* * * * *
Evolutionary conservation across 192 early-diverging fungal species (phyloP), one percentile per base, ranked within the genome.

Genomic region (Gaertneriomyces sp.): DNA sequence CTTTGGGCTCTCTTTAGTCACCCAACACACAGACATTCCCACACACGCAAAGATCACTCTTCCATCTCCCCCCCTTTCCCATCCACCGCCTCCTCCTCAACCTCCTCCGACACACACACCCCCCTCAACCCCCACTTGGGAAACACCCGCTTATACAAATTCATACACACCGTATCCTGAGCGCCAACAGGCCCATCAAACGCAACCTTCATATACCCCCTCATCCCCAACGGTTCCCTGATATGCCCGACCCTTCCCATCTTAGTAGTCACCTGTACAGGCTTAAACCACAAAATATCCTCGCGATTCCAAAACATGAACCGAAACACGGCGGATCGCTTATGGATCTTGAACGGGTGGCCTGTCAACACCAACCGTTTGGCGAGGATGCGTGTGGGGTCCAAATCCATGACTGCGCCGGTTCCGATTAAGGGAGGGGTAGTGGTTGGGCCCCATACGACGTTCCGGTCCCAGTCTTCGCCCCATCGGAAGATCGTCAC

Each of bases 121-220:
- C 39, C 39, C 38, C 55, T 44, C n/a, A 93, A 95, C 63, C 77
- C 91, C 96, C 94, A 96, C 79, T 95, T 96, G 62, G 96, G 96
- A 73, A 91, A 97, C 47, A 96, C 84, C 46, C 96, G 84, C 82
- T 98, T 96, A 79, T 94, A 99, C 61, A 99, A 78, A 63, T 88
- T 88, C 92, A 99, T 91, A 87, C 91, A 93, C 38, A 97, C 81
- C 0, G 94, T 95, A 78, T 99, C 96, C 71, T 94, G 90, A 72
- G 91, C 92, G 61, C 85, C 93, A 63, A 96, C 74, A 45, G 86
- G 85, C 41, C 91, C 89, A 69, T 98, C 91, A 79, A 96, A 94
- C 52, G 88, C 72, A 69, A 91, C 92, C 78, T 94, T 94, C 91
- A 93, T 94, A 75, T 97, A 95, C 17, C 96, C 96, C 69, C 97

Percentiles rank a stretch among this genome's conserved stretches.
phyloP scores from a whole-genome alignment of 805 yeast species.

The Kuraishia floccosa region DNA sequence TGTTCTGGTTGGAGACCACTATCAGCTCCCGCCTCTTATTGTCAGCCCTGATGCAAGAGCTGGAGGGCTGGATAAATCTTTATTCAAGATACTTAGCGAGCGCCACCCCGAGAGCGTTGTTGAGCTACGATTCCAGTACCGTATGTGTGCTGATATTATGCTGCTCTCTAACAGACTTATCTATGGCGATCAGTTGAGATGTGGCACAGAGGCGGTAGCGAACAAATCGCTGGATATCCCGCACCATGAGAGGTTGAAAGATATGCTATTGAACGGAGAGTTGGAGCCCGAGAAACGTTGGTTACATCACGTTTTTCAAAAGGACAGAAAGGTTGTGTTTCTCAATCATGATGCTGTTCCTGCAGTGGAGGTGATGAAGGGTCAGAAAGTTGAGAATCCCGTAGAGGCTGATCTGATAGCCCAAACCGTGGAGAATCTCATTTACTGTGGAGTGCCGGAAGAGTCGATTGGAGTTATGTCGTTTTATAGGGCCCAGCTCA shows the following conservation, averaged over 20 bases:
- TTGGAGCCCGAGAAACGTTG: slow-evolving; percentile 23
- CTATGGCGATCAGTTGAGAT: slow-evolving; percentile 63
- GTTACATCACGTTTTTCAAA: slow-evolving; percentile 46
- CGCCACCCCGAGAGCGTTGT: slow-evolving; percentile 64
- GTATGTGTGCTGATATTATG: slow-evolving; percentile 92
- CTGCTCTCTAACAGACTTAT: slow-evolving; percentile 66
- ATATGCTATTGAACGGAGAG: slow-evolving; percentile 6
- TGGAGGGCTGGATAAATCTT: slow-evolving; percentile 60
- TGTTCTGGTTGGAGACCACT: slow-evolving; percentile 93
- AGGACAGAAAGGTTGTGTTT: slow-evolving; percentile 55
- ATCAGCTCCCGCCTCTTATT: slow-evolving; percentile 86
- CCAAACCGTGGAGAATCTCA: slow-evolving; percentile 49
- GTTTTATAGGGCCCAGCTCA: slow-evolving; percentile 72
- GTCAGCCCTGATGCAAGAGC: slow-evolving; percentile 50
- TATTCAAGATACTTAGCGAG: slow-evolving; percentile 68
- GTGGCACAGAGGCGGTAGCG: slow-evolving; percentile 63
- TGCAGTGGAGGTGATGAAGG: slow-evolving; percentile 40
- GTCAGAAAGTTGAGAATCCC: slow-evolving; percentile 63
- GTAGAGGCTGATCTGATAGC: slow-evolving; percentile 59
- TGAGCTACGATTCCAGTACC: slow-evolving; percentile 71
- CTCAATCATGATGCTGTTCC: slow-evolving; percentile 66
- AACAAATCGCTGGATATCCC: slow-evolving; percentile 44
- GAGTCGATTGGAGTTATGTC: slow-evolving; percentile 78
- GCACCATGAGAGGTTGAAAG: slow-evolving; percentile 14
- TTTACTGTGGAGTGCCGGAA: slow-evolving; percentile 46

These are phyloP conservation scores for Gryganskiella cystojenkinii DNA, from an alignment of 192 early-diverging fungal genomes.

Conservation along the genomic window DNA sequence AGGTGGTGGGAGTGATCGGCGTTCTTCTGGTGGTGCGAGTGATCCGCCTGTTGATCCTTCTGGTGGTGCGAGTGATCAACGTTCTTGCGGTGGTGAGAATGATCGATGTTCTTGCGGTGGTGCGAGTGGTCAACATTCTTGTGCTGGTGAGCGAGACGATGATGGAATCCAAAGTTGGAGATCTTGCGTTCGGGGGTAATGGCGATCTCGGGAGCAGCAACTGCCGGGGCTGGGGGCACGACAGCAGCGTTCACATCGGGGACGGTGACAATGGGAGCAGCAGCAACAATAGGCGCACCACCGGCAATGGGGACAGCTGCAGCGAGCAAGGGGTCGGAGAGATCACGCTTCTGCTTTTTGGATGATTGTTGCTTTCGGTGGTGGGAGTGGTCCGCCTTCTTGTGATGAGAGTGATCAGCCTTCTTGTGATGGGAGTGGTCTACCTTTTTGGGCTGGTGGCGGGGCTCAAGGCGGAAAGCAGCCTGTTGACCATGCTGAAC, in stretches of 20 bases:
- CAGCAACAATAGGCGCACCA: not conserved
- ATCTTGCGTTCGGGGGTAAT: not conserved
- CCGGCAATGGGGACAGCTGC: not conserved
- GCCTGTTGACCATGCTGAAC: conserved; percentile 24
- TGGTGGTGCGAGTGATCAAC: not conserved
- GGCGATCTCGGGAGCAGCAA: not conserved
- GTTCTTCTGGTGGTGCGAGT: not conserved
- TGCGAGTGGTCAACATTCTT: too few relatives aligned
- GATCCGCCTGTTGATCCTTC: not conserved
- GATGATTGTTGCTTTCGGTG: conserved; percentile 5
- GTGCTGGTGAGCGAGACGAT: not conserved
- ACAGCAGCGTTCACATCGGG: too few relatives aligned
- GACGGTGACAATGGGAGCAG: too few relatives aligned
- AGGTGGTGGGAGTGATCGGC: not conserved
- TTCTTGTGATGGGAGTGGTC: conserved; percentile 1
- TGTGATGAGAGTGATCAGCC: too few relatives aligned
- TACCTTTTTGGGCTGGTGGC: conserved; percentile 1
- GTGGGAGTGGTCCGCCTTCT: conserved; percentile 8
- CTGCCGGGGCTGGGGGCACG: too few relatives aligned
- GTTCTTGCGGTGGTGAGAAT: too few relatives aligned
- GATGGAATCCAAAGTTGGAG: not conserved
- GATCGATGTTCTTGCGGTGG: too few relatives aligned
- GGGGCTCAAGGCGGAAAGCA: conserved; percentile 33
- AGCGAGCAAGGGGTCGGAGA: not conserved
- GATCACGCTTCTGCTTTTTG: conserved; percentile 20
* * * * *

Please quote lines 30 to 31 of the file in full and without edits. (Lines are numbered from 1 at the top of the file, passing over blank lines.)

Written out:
- GTCAGCCCTGATGCAAGAGC: slow-evolving; percentile 50
- TATTCAAGATACTTAGCGAG: slow-evolving; percentile 68